Rosa’s two-year-old son, Dustin, sleeps cradled in her left arm while she works. She turns a palm leaf, stuffed with yucca and tilapia, that is roasting on the grill of the open fire pit. I watch as she multi-tasks, cooking lunch for the group, overseeing the crafts store, caring for her son, and discussing pricing strategies with me.
Marlene takes over the grill, as Rosa deftly takes a cotton blanket and attaches one side to a wooden beam and the other to a pole in the open room. She places Dustin in the hammock to nap. Then she picks up a very large, very sharp machete.
She turns to me and says in Spanish, “Let’s go. I want to show you our community.”
I’m visiting the community of Sani Isla today. I have been staying at the lodge for just over a week, and I’m curious to see where the Kichwa who own, manage and run the lodge live.
Rosa and her colleagues are part of a cooperative of 32 women artisans called the Sani Warmi. Six of the women are working in the community today. I’ve had the pleasure of visiting with them and learning more about their craft, their families, their lives, and their hopes and dreams for their children.
I follow Rosa towards a pond. She brings a small bowl with her, made from the peel of a melon that has been dried and hardened in the sun. The bowl is filled with food for the turtles. The pond holds about 40 small turtles. When they are fully grown, they will be returned to the Napo River. In another pond, tilapia thrash about. They provide food for the community.
The Sani Isla grow nearly everything they need. Rosa is eager to show me the women’s garden. Section by section, she points out herbs for the kitchen, a variety of plants grown for natural medicines, coca blanca for making chili, yucca plants, fruit trees, coffee beans, cacao beans, (for chocolate) and sugar cane. Rosa cuts a stalk of cane and offers me a piece. It’s delicious.
We pass the secondary school and the primary schools, in full swing this morning. About 35 students sit at desks, while young teachers instruct from the board. Further along, we come to the meeting center, where Rosa tells me the leaders of the community gather each month and make critical decisions about the lodge and other issues impacting the community.
Beyond the center lies an open, floored area where piles of coffee beans are drying in the sign under a tented mesh cover. Once they are ready, the coffee beans will be bagged and delivered by boat down the river to El Coca, to be packaged and sold. Coffee and chocolate are becoming important revenue sources for the Sani Isla.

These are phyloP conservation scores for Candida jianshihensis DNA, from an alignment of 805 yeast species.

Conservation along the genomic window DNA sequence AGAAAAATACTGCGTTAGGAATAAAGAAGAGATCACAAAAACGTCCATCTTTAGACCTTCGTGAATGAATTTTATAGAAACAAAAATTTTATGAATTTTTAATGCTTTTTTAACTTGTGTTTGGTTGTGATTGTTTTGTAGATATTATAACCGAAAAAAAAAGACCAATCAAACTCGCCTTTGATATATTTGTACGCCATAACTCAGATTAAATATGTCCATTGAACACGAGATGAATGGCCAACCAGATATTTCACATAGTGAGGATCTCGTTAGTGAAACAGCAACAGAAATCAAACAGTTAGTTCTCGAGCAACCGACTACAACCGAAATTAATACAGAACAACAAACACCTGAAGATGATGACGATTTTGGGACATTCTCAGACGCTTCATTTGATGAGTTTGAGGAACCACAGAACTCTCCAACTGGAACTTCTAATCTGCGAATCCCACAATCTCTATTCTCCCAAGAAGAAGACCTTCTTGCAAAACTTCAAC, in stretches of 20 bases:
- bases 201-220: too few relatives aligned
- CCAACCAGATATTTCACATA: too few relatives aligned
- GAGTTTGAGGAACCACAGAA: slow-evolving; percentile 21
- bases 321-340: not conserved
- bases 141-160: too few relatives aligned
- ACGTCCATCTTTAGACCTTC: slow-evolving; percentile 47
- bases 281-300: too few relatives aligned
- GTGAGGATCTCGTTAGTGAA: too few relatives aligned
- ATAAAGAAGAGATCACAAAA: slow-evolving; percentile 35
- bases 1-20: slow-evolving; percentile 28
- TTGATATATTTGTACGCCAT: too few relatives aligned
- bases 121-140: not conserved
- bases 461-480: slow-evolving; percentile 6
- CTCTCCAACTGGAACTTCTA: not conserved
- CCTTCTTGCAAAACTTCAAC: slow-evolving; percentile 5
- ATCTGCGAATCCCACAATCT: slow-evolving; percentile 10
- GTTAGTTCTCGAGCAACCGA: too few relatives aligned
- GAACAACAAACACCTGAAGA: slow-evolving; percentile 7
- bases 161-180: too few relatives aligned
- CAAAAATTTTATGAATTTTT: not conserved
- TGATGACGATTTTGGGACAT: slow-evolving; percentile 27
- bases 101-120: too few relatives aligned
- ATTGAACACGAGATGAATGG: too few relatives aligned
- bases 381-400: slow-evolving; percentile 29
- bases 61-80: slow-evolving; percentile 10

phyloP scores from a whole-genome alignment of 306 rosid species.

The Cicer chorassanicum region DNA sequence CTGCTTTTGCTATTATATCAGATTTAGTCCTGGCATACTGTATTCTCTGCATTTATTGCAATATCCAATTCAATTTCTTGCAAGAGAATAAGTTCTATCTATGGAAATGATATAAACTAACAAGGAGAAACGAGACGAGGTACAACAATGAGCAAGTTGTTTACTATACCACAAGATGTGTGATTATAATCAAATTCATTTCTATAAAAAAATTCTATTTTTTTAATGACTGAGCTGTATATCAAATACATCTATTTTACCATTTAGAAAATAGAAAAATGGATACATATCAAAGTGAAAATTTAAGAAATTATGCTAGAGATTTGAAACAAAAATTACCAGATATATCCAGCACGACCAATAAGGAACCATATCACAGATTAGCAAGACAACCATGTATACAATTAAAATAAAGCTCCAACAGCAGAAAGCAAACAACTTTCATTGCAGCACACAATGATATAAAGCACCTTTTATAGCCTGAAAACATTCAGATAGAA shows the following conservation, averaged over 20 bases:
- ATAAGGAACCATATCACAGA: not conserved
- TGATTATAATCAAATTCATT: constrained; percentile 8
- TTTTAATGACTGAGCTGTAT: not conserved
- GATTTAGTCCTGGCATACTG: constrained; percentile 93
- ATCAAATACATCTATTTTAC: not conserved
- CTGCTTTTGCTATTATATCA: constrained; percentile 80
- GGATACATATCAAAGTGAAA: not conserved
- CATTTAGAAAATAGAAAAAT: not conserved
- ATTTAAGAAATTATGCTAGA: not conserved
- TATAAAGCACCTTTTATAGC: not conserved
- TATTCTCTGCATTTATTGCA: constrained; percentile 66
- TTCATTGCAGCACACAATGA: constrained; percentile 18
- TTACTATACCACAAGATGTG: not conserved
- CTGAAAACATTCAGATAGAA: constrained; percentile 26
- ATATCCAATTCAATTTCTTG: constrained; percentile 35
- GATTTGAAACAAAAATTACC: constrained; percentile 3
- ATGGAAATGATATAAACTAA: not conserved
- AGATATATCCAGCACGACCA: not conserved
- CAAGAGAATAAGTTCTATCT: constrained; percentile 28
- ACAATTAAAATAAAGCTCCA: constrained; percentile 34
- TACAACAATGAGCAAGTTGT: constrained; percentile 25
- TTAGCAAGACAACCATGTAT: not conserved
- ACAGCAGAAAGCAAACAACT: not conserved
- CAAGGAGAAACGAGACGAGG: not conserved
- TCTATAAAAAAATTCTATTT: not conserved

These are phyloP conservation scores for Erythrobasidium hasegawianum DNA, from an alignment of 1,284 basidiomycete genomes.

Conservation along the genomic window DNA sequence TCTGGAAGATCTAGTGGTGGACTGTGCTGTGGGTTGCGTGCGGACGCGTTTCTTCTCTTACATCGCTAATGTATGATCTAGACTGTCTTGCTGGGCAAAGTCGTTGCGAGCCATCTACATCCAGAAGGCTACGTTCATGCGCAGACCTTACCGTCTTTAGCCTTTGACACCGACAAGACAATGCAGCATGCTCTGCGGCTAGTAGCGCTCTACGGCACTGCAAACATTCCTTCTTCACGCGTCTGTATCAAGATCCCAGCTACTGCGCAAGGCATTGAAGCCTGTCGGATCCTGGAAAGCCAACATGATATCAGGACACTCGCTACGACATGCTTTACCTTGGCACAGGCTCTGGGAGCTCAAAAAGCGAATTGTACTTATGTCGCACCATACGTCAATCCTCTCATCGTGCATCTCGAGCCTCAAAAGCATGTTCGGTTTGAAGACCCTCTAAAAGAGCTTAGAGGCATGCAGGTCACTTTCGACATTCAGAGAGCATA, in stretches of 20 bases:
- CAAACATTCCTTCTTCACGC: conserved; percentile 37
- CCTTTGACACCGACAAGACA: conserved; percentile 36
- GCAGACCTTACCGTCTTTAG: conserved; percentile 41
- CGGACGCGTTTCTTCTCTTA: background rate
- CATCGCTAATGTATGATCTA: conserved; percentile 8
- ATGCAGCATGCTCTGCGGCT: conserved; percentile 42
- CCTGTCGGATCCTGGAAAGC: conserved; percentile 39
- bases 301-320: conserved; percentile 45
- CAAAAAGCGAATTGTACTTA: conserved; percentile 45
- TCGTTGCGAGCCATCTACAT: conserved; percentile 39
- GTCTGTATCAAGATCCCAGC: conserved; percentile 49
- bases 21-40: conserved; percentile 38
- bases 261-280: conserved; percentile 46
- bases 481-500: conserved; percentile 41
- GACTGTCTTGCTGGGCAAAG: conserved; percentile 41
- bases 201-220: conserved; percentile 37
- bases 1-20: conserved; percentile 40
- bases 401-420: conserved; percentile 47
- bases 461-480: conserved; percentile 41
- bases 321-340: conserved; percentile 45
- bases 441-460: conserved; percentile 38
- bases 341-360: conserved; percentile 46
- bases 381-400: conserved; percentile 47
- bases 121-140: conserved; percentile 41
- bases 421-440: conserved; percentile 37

Life in the community goes at an easy pace, but the work is organized, the people and their natural resources at an equilibrium. Yet, this balance under constant threat from outside forces. A rusting metal sign over the meeting center door reads “Oxy” – the name of an oil company with operations nearby. Money was donated by the company to construct the building some time ago.
But, today, the Sani Isla don’t want to rely on the oil company for their sustainability. The community has created its own income and economic drivers, including the handmade, all-natural crafts of the Sani Warmi and the Sani Lodge.
I watch Dustin playing under the Oxy sign. I feel hopeful, as does his mother, of his future.
As part of our continuing work with the indigenous Amazonian community of Sani Isla in Ecuador, Deborah Tompkins is sharing a travelogue of her experiences as an American in the Amazon. Deb’s company, Sage Point, works with NGOs in Africa, Asia and now Latin America to develop and execute marketing and communication strategies. She is donating her time and expertise to support RP and the Sani Warmi community. We invite you to join Deb as she introduces you to the people, the community, their Amazon ecolodge, and their forest home.
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